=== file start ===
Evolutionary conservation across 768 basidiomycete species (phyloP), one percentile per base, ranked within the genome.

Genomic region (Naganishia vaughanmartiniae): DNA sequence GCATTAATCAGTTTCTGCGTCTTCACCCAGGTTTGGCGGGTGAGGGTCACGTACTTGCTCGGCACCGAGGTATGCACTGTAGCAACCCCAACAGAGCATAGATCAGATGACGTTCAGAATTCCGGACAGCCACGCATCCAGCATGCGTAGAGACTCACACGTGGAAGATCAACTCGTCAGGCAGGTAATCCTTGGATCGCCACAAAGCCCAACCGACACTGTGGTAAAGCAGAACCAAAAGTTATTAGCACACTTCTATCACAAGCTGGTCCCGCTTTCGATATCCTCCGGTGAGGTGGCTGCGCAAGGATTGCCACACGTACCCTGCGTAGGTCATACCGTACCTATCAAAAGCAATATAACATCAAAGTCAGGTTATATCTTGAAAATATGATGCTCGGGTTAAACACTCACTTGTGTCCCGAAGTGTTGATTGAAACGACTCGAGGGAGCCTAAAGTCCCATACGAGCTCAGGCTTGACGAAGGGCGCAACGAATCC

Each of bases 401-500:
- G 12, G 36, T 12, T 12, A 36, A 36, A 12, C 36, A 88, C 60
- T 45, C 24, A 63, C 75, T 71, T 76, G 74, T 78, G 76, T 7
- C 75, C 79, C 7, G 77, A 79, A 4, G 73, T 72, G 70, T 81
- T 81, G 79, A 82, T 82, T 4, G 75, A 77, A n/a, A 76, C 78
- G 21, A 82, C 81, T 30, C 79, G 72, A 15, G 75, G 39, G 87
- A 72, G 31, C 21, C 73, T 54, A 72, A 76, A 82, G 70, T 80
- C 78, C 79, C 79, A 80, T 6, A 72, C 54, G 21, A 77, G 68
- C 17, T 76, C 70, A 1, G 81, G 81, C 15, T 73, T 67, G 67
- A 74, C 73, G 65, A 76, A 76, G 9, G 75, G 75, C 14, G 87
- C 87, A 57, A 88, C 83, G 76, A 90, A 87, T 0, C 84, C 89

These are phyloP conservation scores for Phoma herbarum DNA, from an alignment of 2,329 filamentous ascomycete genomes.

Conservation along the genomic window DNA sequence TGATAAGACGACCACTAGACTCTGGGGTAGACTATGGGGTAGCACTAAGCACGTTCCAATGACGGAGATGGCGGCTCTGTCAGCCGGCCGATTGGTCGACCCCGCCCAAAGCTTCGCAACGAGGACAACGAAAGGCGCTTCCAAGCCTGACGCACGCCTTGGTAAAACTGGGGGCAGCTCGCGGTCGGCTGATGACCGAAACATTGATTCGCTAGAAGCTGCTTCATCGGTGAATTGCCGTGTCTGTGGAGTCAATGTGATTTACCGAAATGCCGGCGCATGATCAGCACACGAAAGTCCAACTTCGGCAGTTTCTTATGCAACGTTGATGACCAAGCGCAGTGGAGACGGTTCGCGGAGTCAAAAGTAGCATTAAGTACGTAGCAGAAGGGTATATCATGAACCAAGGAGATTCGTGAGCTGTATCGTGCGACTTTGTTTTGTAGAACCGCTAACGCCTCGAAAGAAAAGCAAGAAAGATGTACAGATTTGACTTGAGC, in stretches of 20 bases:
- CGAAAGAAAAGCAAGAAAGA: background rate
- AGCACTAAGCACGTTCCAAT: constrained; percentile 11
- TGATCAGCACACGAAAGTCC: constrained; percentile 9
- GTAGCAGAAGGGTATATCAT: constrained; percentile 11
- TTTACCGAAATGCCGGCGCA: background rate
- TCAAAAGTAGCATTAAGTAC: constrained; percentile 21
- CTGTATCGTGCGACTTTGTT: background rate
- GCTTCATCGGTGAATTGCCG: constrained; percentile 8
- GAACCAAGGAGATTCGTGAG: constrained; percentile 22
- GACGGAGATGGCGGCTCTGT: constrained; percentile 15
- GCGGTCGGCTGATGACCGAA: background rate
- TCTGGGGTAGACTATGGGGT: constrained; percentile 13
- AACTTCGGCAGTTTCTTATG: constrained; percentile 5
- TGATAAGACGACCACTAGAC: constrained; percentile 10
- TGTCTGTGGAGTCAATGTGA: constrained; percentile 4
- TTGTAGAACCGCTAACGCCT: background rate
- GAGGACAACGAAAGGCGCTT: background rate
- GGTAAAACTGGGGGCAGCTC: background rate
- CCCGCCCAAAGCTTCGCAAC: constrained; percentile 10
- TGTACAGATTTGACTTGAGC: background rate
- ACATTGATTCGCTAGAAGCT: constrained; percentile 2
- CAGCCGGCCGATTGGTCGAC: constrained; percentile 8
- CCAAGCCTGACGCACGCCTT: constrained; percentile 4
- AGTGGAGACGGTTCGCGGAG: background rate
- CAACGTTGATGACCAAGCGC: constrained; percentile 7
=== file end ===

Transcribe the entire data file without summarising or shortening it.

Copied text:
Evolutionary conservation across 768 basidiomycete species (phyloP), one percentile per base, ranked within the genome.

Genomic region (Naganishia vaughanmartiniae): DNA sequence GCATTAATCAGTTTCTGCGTCTTCACCCAGGTTTGGCGGGTGAGGGTCACGTACTTGCTCGGCACCGAGGTATGCACTGTAGCAACCCCAACAGAGCATAGATCAGATGACGTTCAGAATTCCGGACAGCCACGCATCCAGCATGCGTAGAGACTCACACGTGGAAGATCAACTCGTCAGGCAGGTAATCCTTGGATCGCCACAAAGCCCAACCGACACTGTGGTAAAGCAGAACCAAAAGTTATTAGCACACTTCTATCACAAGCTGGTCCCGCTTTCGATATCCTCCGGTGAGGTGGCTGCGCAAGGATTGCCACACGTACCCTGCGTAGGTCATACCGTACCTATCAAAAGCAATATAACATCAAAGTCAGGTTATATCTTGAAAATATGATGCTCGGGTTAAACACTCACTTGTGTCCCGAAGTGTTGATTGAAACGACTCGAGGGAGCCTAAAGTCCCATACGAGCTCAGGCTTGACGAAGGGCGCAACGAATCC

Each of bases 401-500:
- G 12, G 36, T 12, T 12, A 36, A 36, A 12, C 36, A 88, C 60
- T 45, C 24, A 63, C 75, T 71, T 76, G 74, T 78, G 76, T 7
- C 75, C 79, C 7, G 77, A 79, A 4, G 73, T 72, G 70, T 81
- T 81, G 79, A 82, T 82, T 4, G 75, A 77, A n/a, A 76, C 78
- G 21, A 82, C 81, T 30, C 79, G 72, A 15, G 75, G 39, G 87
- A 72, G 31, C 21, C 73, T 54, A 72, A 76, A 82, G 70, T 80
- C 78, C 79, C 79, A 80, T 6, A 72, C 54, G 21, A 77, G 68
- C 17, T 76, C 70, A 1, G 81, G 81, C 15, T 73, T 67, G 67
- A 74, C 73, G 65, A 76, A 76, G 9, G 75, G 75, C 14, G 87
- C 87, A 57, A 88, C 83, G 76, A 90, A 87, T 0, C 84, C 89

These are phyloP conservation scores for Phoma herbarum DNA, from an alignment of 2,329 filamentous ascomycete genomes.

Conservation along the genomic window DNA sequence TGATAAGACGACCACTAGACTCTGGGGTAGACTATGGGGTAGCACTAAGCACGTTCCAATGACGGAGATGGCGGCTCTGTCAGCCGGCCGATTGGTCGACCCCGCCCAAAGCTTCGCAACGAGGACAACGAAAGGCGCTTCCAAGCCTGACGCACGCCTTGGTAAAACTGGGGGCAGCTCGCGGTCGGCTGATGACCGAAACATTGATTCGCTAGAAGCTGCTTCATCGGTGAATTGCCGTGTCTGTGGAGTCAATGTGATTTACCGAAATGCCGGCGCATGATCAGCACACGAAAGTCCAACTTCGGCAGTTTCTTATGCAACGTTGATGACCAAGCGCAGTGGAGACGGTTCGCGGAGTCAAAAGTAGCATTAAGTACGTAGCAGAAGGGTATATCATGAACCAAGGAGATTCGTGAGCTGTATCGTGCGACTTTGTTTTGTAGAACCGCTAACGCCTCGAAAGAAAAGCAAGAAAGATGTACAGATTTGACTTGAGC, in stretches of 20 bases:
- CGAAAGAAAAGCAAGAAAGA: background rate
- AGCACTAAGCACGTTCCAAT: constrained; percentile 11
- TGATCAGCACACGAAAGTCC: constrained; percentile 9
- GTAGCAGAAGGGTATATCAT: constrained; percentile 11
- TTTACCGAAATGCCGGCGCA: background rate
- TCAAAAGTAGCATTAAGTAC: constrained; percentile 21
- CTGTATCGTGCGACTTTGTT: background rate
- GCTTCATCGGTGAATTGCCG: constrained; percentile 8
- GAACCAAGGAGATTCGTGAG: constrained; percentile 22
- GACGGAGATGGCGGCTCTGT: constrained; percentile 15
- GCGGTCGGCTGATGACCGAA: background rate
- TCTGGGGTAGACTATGGGGT: constrained; percentile 13
- AACTTCGGCAGTTTCTTATG: constrained; percentile 5
- TGATAAGACGACCACTAGAC: constrained; percentile 10
- TGTCTGTGGAGTCAATGTGA: constrained; percentile 4
- TTGTAGAACCGCTAACGCCT: background rate
- GAGGACAACGAAAGGCGCTT: background rate
- GGTAAAACTGGGGGCAGCTC: background rate
- CCCGCCCAAAGCTTCGCAAC: constrained; percentile 10
- TGTACAGATTTGACTTGAGC: background rate
- ACATTGATTCGCTAGAAGCT: constrained; percentile 2
- CAGCCGGCCGATTGGTCGAC: constrained; percentile 8
- CCAAGCCTGACGCACGCCTT: constrained; percentile 4
- AGTGGAGACGGTTCGCGGAG: background rate
- CAACGTTGATGACCAAGCGC: constrained; percentile 7